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Two new cases in Louth as Covid-19 breaches 1,000 mark in Ireland

A shop window in Ardee displays posters with Covid-19 advice for customers. Photo Credit: Kathy Gilroy-Barry.

There have been two new cases of Covid-19 found in county Louth in the last 24 hours, new figures from the National Public Health Emergency Team have revealed.

The two new cases brings the total number of positive cases of the virus in Louth to 13. Nationwide, the tally has broken the 1,000 mark, hitting 1,025 as of 1pm today. Two males in the east of the country have died after being diagnosed with the virus bringing the total number of deaths to six.


As recently as last Wednesday, there were just five cases of coronavirus found in Co. Louth. That figure has now almost tripled in five days.

Between lunchtime on Sunday and the same time time on Monday, a total of 219 new cases were confirmed in Ireland – marking the worst day yet since coronavirus hit the country earlier this month. The previous worst day was Thursday March 19, when there was 191 new cases. The number of new cases had dropped day-on-day since Thursday before spiking up again on Sunday.

At least one case has been found in every county in Ireland. After a weekend in which numerous examples of large groups of people congregating at outdoor public areas surfaced online, the government is expected to issue new social distancing guidelines but it is understood there are no plans to close off outdoor areas to the public for now.

To date, 239 people have been hospitalised with Covid-19, with a further 25 admitted to Intensive Care. 208 healthcare workers across the country have tested positive for the virus.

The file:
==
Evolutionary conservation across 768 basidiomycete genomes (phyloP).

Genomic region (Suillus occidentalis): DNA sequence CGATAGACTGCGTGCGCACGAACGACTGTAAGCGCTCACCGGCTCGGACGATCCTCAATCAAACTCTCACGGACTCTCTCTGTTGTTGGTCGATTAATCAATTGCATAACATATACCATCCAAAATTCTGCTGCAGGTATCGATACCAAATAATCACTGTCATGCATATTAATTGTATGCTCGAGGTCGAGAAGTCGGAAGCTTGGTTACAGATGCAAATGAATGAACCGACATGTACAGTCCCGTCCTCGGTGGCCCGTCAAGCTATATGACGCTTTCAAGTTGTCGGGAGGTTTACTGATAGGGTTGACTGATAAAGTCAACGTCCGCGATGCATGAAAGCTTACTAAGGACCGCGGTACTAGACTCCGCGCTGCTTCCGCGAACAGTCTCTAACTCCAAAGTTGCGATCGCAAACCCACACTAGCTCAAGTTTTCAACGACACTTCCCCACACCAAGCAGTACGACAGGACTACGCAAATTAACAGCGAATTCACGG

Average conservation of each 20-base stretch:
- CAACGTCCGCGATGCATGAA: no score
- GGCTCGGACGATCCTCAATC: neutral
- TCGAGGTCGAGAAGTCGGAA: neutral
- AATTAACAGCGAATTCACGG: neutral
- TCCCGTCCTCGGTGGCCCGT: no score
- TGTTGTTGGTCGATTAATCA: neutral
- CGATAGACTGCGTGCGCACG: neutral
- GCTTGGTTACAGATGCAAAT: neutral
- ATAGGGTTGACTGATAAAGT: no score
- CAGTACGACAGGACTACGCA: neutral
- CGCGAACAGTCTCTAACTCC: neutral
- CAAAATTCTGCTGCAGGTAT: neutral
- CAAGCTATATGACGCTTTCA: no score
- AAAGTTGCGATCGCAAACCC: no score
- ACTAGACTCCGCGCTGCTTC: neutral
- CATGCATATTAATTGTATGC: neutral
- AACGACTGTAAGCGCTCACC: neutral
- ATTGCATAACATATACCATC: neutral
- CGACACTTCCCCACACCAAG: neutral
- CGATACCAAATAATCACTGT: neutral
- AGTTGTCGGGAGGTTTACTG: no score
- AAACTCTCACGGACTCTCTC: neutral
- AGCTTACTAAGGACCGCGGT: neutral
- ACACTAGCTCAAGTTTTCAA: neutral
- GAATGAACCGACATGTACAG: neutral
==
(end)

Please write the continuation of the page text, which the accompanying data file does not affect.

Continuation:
More people aged between 25 and 34 have tested positive (166, 20%) than any other age group. However, only 31 have been hospitalised – compared with 85 individuals aged 65 or over. That represents 36% of the total number of over 65s who have been found to have contracted Covid-19.

“We understand the anxiety this outbreak may be causing people. All aspects of our public health advice are constantly reviewed by the National Public Health Emergency Team and we will not hesitate to take more measures where necessary, based on epidemiological evidence and in proportion with Ireland’s experience of this outbreak,” Dr Tony Holohan, Chief Medical Officer of the Department of Health said today.

“The National Public Health Emergency Team will meet again tomorrow morning, where we will continue to review Ireland’s response and make further recommendations where appropriate.”

Dr. Ronan Glynn, Deputy Chief Medical Officer, added: “The key response that every individual can make if they are experiencing symptoms is to self isolate.

“While we continue to increase testing in Ireland, in line with WHO guidelines, the most important action that can be taken against this virus is isolation and social distancing.”


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